This all happened for the Dublin family last summer, and now the properties have been purchased and are ready or almost ready for occupancy. The family have had video conferences with the other property shareholders to set out a system which enables them all to book available weeks or place themselves on a waiting list for available dates.
The properties, which sleep eight people, have all been recently renovated and are situated in beautiful locations. The couple feel they have made the right decision for their family and their individual needs.
“We haven’t had any hiccups in the process and there isn’t anything I would do differently,” says the father-of-two. “We certainly believe that our purchase is relatively secure, even though everything has some risk, as homeowners can choose to sell their membership either through the company or by identifying buyers themselves.
You need to be 100 per cent clear on what you really want and why,” he says. “Know what is the purpose of the home— Ian Everitt-Penhale
“Like any co-ownership scheme, you may not always get your first choice of destination at the time you want it, and so in terms of expectations you have to be somewhat flexible. There are, however, enough weeks and homes to go round, and the points system is designed to ensure you will get some excellent options.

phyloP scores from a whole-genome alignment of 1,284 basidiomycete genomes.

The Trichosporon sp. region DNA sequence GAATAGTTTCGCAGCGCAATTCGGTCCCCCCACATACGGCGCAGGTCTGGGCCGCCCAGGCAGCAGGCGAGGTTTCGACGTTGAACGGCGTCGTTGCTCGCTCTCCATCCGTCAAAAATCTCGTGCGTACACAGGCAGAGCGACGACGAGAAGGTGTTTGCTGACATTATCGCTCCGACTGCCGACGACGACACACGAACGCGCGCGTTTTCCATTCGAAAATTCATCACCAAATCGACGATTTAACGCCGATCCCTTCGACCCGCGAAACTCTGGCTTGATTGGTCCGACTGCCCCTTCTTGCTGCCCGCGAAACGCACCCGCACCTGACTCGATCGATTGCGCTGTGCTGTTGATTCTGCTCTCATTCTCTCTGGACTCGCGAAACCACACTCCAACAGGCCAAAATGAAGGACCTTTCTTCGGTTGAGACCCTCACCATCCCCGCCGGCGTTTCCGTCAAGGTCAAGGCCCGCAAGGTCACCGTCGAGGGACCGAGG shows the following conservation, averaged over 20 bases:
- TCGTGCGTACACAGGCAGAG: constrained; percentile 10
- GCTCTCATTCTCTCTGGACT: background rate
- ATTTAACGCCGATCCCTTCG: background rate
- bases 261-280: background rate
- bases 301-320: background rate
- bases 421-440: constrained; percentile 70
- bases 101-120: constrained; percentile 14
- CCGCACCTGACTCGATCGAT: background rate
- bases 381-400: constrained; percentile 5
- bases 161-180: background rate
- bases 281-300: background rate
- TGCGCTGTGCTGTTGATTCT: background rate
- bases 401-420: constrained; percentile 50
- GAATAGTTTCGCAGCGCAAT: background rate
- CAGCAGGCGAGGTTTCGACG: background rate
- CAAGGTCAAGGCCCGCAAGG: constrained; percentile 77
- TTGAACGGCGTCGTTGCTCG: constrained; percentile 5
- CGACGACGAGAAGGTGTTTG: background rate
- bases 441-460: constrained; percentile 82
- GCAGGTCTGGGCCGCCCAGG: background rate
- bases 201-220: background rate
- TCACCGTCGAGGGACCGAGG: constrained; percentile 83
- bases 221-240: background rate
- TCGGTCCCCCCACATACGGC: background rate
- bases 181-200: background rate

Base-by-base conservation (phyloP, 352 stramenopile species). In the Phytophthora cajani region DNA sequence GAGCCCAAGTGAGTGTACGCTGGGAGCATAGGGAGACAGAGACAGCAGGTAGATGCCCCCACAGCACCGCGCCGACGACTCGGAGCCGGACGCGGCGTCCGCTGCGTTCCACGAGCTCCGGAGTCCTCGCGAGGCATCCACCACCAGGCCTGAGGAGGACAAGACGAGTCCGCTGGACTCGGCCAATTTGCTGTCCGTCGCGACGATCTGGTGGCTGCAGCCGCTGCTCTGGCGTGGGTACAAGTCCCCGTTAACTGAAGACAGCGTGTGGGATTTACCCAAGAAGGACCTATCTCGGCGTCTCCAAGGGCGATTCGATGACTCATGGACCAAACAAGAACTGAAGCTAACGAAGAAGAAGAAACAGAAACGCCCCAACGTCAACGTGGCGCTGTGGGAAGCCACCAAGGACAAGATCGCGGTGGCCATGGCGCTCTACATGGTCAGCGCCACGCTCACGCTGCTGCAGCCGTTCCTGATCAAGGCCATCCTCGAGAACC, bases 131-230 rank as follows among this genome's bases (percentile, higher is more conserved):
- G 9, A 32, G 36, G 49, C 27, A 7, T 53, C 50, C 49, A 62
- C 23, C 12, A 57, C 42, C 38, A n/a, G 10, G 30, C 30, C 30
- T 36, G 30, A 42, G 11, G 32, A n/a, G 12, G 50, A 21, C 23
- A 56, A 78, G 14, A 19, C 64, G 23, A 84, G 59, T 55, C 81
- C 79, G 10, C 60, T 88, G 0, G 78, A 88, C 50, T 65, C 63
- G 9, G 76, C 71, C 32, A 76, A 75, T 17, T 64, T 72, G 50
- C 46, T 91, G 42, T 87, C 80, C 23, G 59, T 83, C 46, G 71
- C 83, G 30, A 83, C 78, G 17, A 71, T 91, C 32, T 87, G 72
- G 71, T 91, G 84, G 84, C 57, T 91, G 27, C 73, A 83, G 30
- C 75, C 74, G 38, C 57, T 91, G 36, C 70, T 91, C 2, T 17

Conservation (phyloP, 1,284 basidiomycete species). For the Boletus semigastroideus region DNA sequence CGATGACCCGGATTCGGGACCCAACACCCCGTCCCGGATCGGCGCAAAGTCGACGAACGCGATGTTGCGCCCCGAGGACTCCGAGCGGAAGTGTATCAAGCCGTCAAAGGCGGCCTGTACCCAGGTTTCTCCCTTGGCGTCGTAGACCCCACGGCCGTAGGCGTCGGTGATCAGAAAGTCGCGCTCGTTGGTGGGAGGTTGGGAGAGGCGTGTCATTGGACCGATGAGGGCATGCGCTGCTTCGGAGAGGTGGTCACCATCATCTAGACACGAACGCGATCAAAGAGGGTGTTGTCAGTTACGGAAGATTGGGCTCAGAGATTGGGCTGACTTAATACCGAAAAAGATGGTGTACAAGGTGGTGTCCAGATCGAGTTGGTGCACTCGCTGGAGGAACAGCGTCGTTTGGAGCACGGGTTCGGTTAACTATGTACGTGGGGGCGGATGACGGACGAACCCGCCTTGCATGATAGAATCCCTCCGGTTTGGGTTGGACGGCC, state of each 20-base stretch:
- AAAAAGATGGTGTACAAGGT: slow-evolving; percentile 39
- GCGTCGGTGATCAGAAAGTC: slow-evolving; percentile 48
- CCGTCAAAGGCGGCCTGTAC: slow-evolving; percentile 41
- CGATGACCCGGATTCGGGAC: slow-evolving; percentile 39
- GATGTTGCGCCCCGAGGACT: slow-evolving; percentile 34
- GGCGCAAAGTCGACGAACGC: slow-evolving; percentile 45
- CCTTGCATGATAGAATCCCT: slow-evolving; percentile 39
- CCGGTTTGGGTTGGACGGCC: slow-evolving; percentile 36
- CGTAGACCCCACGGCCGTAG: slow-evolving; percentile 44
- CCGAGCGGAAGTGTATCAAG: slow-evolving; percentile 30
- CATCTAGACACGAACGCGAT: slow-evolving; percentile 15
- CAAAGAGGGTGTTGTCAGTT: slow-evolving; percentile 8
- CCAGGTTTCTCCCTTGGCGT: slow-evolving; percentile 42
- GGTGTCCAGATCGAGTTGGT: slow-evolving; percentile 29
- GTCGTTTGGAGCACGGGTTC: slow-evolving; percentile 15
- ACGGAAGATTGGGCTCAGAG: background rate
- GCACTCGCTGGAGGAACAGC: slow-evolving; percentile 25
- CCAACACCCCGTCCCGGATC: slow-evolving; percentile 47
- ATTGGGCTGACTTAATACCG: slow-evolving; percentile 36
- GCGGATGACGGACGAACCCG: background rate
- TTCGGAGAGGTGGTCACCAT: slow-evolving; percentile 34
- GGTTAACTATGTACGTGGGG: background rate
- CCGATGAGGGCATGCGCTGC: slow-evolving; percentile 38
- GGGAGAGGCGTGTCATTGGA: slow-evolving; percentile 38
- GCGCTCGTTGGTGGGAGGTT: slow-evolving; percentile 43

The family currently has trips planned to three of their new homes – in Chamonix and the south of France, and Tuscany – and are hoping to enjoy them for at least eight weeks per year in total.
“Under the agreement, we aren’t able to let our properties out, but we can invite and allow our friends and family to use them when we’re not able to,” he says.
He would advise others who are considering buying abroad to know what they want and make sure to do research in advance.
“You need to be 100 per cent clear on what you really want and why,” he says. “Know what is the purpose of the home – is it for family and friends too, to generate a rental income, how much time are you willing to spend travelling, and are you happy being tied to one location year after year? Once you’re clear on that, everything else becomes a lot simpler.”